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A candidate-gene association study of topiramate-induced weight loss in obese patients with and without type 2 diabetes mellitus

Li, Qingqin S.a; Lenhard, James M.b; Zhan, Yipingc; Konvicka, Karelc; Athanasiou, Maria C.d; Strauss, Richard S.b; Francke, Stephana

doi: 10.1097/FPC.0000000000000185

Objective Clinical response to topiramate can vary greatly in obese patients. Identifying genetic variants associated with treatment response could help gain insight into the mechanism of action of topiramate. Little is known about the relationship between genetic variability and topiramate treatment response. We performed a large-scale candidate-gene study to identify genetic risk factors predictive of topiramate-induced weight loss.

Methods We collected DNA samples from patients who had previously participated in clinical trials to assess the efficacy of topiramate for the treatment of obesity. A custom chip containing single nucleotide polymorphisms from ∼480 candidate genes was utilized to genotype a discovery cohort of 445 obese patients from a clinical study. Variants predictive of topiramate-induced weight loss were identified and further tested in an independent replication cohort of drug-naive, obese patients with type 2 diabetes (N=139).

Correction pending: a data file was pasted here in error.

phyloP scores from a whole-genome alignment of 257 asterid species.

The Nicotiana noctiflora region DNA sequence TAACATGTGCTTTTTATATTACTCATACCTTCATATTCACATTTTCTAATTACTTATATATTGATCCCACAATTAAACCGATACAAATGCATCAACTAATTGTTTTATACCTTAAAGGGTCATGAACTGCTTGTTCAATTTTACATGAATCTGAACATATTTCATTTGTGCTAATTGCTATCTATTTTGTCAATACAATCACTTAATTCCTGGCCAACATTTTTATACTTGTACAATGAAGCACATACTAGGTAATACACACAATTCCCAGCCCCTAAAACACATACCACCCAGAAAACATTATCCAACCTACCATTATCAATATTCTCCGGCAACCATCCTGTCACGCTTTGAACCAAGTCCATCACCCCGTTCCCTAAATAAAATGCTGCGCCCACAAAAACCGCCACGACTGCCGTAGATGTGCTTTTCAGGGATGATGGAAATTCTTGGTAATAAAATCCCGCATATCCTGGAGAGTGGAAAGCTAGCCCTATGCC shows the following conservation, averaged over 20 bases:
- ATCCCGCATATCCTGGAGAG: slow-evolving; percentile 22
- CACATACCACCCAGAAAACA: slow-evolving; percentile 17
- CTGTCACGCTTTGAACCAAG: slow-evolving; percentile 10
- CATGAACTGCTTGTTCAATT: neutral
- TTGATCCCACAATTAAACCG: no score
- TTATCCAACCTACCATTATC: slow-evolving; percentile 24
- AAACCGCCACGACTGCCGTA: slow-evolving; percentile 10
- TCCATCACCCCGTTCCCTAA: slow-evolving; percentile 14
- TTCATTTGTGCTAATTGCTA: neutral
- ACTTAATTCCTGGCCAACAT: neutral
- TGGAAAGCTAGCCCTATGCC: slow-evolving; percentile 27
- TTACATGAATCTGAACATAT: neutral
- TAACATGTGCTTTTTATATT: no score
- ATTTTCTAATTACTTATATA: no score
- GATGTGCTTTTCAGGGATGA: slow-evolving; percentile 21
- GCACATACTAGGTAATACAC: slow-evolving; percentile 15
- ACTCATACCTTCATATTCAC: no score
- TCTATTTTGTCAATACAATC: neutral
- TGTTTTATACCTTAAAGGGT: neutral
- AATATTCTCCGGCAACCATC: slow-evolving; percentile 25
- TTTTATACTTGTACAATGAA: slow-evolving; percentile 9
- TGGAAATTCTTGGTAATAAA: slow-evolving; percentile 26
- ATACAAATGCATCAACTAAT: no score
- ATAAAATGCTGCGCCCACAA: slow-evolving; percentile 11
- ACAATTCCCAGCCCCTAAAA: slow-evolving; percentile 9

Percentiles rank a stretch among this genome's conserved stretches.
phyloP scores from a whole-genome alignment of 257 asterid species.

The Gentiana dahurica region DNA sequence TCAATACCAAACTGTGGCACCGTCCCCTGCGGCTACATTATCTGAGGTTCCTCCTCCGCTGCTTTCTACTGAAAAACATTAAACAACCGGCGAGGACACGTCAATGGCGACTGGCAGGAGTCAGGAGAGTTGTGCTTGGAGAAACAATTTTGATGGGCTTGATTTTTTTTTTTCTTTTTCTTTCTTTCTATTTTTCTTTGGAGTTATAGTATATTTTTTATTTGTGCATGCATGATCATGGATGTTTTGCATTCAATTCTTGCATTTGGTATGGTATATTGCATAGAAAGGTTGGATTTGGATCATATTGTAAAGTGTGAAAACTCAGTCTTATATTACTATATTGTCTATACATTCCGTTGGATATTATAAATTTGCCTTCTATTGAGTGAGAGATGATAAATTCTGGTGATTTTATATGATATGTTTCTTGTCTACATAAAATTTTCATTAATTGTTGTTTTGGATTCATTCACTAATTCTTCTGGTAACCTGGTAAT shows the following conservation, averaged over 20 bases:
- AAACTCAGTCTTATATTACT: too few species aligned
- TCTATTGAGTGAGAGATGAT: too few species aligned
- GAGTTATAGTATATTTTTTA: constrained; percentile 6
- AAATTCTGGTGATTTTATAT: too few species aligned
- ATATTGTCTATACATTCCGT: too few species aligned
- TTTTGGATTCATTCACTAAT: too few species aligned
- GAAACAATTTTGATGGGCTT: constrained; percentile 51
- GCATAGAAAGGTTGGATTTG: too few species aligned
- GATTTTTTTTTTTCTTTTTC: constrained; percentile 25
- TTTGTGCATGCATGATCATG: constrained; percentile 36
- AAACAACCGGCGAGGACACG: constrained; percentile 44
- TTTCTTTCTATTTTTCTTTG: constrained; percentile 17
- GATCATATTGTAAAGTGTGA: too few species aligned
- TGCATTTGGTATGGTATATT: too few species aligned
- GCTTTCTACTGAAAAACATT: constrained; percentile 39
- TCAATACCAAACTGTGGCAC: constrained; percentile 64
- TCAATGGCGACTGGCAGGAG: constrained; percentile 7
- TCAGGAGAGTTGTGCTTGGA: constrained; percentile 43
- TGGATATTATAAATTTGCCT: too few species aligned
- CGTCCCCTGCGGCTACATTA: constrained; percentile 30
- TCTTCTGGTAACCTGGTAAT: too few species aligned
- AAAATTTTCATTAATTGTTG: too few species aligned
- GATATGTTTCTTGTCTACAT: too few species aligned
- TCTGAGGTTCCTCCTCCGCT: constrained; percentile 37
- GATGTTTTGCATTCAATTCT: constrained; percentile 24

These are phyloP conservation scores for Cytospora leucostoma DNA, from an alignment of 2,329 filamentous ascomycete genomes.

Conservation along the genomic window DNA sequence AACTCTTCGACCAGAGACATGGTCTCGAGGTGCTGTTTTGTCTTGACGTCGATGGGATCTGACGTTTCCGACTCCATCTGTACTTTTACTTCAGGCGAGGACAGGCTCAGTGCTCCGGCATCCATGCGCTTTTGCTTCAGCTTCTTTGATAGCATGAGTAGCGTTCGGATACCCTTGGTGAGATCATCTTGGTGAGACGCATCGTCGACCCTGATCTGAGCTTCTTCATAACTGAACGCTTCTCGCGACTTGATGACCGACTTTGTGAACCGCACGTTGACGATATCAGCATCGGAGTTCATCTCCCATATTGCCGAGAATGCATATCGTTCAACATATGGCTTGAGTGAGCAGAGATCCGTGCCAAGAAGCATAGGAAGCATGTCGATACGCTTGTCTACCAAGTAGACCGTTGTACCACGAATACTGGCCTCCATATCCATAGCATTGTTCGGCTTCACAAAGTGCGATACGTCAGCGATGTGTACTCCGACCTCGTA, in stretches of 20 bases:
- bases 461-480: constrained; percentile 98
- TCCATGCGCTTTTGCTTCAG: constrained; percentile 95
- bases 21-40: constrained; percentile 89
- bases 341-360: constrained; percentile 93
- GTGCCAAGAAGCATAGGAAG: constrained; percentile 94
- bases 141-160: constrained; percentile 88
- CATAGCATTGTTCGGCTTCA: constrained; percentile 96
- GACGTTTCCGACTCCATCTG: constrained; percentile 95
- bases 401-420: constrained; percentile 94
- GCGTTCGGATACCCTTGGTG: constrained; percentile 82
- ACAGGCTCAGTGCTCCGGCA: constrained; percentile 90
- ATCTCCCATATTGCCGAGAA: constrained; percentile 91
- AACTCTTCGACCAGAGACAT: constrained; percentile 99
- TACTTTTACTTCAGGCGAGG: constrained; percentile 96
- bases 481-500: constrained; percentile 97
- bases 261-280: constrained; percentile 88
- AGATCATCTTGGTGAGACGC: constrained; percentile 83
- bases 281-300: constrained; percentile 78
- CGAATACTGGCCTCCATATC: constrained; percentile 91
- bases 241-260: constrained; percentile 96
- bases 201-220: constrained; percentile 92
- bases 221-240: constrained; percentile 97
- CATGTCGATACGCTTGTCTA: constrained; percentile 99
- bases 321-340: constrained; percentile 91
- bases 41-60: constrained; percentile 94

Results We identified a haplotype in INSR that may contribute to differential topiramate-induced weight loss. Carriers and noncarriers of an INSR haplotype lost 9.1 and 7.0% of body weight, respectively (P=6.5×10–6, Padj=0.001). This finding was replicated, with carriers and noncarriers losing 9.5 and 7.3% of body weight, respectively (PBonf=0.02), in the independent replication cohort. We also identified an SNP in HNF1A that may be associated with topiramate response and an SNP in GRIA3 that may be associated with nonpharmacologic treatment response.

Conclusion According to our preliminary findings, genetic variation in the INSR and HNF1A genes may differentially affect weight loss in obese individuals treated with topiramate and genes related to insulin action are implicated in modulating topiramate response. However, these findings need to be further replicated in additional larger samples.

aNeuroscience Therapeutic Area, Janssen Research & Development, LLC, Titusville, New Jersey

bCVM Therapeutic Area, Janssen Research & Development, LLC, Spring House, Pennsylvania

cPerlegen Sciences, Mountain View, California

dAthanasiou Consulting, LLC, Fond du Lac, Wisconsin, USA

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Correspondence to Qingqin S. Li, Neuroscience Therapeutic Area, Janssen Research & Development, LLC, 1125 Trenton-Harbourton Road, Titusville, NJ 08560, USA Tel: +1 609 730 4576; fax: +1 609 730 2069; e-mail:

Received June 19, 2015

Accepted October 2, 2015

Copyright © 2016 Wolters Kluwer Health, Inc. All rights reserved.